nalexopulos (Nick Alexopulos, Communications Director): Aren’t there reindeer frozen in Siberian ice that carry transmissible plague?
cmrivers: That’s anthrax, which is spore-forming and very persistent in the environment.
nalexopulos: [goes back to writing tweets]
crystal: Plague seems to go dormant though.
cmrivers: But is it possible for transmission to happen years after death?
crystal: It says here that “a growing body of evidence suggests that Y. pestis can survive without a host for extended periods under certain environmental conditions while, in many cases, retaining infectivity.”
crystal: I wonder what the mechanism is for plague to make the switch from bubonic to pneumonic though? Is it always that superspreader?
cmrivers: One way to get at your question is to look at chains of transmission and see how many generations they last.
crystal: The superspreading issue I think needs a lot more attention. There are so many examples of this now. It seems to be a major driver of a number of outbreaks.
cmrivers: I think so too. It was a major feature in SARS and Ebola. I think this is a place where better outbreak science would be helpful. There's not much real-time effort to reconstruct transmission chains, in part because it’s hard. But it does reveal a lot about the transmission dynamics.
crystal: Definitely. If we really committed resources to understanding transmission dynamics, it would reduce a lot of uncertainty.
tara: Like Crystal said, we should understand more about why someone gets bubonic vs pneumonic plague.
michael: It’s true -- given their different transmission pathways, it's almost like having to manage two separate (but related) disease outbreaks at the same time.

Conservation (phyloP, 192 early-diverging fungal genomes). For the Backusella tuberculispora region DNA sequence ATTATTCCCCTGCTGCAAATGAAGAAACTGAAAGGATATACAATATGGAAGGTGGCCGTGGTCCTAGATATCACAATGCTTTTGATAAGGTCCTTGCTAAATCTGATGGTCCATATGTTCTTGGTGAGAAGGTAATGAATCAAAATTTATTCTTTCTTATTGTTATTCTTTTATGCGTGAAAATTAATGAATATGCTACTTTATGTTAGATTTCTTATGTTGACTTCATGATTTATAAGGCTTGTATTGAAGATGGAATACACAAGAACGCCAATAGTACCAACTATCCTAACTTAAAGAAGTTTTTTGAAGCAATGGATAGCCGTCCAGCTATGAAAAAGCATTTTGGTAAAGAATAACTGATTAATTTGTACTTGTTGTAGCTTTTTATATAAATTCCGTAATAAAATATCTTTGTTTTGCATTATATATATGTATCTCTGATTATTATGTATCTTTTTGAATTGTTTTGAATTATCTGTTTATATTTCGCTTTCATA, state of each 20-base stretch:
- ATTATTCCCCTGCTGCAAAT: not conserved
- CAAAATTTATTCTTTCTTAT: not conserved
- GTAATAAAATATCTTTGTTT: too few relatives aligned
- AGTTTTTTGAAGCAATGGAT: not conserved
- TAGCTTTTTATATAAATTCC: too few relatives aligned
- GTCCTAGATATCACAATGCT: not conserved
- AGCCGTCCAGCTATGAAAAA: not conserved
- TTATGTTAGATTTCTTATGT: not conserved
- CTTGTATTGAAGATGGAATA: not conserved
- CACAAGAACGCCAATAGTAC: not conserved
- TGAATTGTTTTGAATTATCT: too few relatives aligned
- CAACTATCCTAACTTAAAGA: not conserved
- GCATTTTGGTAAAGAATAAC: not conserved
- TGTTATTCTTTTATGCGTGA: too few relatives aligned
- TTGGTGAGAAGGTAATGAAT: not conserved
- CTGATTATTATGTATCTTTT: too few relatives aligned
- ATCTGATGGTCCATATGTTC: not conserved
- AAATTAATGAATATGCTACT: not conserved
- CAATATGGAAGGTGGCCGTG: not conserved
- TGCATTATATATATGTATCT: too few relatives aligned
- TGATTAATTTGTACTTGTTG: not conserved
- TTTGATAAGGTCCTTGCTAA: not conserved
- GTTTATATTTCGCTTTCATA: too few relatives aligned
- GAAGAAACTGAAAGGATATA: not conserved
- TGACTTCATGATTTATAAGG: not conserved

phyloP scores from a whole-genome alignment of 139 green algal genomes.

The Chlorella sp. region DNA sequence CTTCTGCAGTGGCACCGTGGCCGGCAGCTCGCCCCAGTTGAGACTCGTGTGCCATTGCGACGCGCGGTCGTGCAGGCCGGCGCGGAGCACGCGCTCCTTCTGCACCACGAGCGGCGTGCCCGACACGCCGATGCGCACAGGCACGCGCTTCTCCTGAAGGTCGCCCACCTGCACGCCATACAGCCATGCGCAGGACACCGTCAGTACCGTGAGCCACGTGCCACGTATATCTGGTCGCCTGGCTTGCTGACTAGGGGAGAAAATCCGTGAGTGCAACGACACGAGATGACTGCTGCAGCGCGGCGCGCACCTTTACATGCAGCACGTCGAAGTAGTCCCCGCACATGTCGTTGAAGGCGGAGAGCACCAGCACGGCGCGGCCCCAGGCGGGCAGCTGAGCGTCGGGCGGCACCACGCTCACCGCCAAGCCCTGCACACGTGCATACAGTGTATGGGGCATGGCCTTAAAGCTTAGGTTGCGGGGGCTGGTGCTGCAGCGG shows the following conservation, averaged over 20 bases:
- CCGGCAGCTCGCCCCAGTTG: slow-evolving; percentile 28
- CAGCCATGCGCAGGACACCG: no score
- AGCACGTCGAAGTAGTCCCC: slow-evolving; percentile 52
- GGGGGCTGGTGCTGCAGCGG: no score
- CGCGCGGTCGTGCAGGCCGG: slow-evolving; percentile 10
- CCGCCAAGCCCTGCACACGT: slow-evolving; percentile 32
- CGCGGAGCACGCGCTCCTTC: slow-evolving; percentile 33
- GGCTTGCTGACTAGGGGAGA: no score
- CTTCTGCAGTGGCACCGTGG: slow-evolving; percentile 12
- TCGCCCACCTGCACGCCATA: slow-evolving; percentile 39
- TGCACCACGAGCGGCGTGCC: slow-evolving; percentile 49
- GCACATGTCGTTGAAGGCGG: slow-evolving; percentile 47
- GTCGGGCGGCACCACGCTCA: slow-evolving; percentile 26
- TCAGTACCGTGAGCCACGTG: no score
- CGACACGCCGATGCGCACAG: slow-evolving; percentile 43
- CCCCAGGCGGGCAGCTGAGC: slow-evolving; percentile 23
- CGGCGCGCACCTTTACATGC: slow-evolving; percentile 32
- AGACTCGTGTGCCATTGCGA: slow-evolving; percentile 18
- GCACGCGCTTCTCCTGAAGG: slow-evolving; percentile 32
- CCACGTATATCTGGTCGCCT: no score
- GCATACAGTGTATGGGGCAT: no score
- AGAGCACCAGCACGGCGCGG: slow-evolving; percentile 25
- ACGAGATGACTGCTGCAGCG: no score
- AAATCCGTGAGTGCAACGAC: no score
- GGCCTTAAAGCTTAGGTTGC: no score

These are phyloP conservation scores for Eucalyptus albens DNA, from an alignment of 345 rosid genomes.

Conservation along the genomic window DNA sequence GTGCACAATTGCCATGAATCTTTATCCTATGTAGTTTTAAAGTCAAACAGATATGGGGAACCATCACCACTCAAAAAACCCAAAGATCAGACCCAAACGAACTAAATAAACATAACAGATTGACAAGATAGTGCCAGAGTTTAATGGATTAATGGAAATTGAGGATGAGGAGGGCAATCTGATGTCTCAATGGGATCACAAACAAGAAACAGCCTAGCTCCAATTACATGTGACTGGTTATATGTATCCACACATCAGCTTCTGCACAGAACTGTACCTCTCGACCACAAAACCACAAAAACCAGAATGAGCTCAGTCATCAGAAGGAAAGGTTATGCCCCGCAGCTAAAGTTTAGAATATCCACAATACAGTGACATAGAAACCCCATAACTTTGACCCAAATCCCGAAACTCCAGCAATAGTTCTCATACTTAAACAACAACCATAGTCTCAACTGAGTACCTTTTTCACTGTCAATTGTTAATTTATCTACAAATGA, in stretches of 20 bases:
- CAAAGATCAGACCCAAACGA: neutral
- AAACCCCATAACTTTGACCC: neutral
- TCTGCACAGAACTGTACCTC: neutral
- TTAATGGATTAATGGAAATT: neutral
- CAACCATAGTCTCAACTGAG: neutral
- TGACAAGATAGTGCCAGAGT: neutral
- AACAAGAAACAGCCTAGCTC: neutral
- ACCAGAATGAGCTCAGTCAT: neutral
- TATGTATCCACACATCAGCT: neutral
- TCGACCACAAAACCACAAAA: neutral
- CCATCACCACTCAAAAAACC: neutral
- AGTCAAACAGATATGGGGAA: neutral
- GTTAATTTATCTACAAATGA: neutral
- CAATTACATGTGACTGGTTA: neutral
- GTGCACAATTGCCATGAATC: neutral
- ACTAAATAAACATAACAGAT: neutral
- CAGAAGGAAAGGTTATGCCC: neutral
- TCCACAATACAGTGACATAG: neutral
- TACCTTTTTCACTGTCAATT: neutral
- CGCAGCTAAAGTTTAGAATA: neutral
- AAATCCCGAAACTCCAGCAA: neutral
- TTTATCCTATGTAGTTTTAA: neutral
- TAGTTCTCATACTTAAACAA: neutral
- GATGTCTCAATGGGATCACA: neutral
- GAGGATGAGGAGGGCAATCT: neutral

sanajana: So according to WHO, human-to-human bubonic plague transmission is very rare. It's almost always the result of a flea bite. The fact that there are so many cases suggests that most are of the pneumonic variety, OR that the vector control situation is really bad.
tara: I wonder if animals are common in the home, or if it is more pest control that is the vector control issue.
michael: The WHO has cited the poor environmental and sanitation conditions as a driving factor, so I imagine vector control is playing a big role for bubonic plague transmission.
watson: There’s often talk of plague “foci” where it persists as a zoonosis, for example, this paper.
tara: So based on that paper, are climatic conditions right for this year’s Rattus rattus explosion?
cmrivers: Well three-quarters of cases are pneumonic, so I think that speaks to Michael's point about two different but related outbreaks. Even without zoonotic cases there's still a major outbreak.
crystal: I think they are synergistic.
cmrivers: What should they be doing beyond vector control?
watson: [WHO has] moved in a small stockpile of antibiotics - that's good. And actually, at 1.2 million doses, it's not all that small.
cmrivers: That is pretty sizable. Contacts need 7 days of post-exposure prophylaxis though so...it adds up.
crystal: Also, probably a lot of supportive care is needed for pneumonic cases and isolation precautions.
michael: I think Crystal’s comparison to the 1994 plague outbreak in Surat, India, is interesting. That one had about 50 case fatalities but caused an estimated 500,000 refugees.
crystal: Yes. I wonder if that slowed the epidemic in India actually? People got out of town as soon as there was a confirmed case.
cmrivers: The refugees is an interesting twist. Can you say more about that?
crystal: People got out of town as soon as there was a confirmed case. Plague is historically very scary.
michael: Panic. Made only more fascinating by the fact that they never confirmed it was plague until about 6 years later.
cmrivers: Did they take any cases with them, spreading the disease?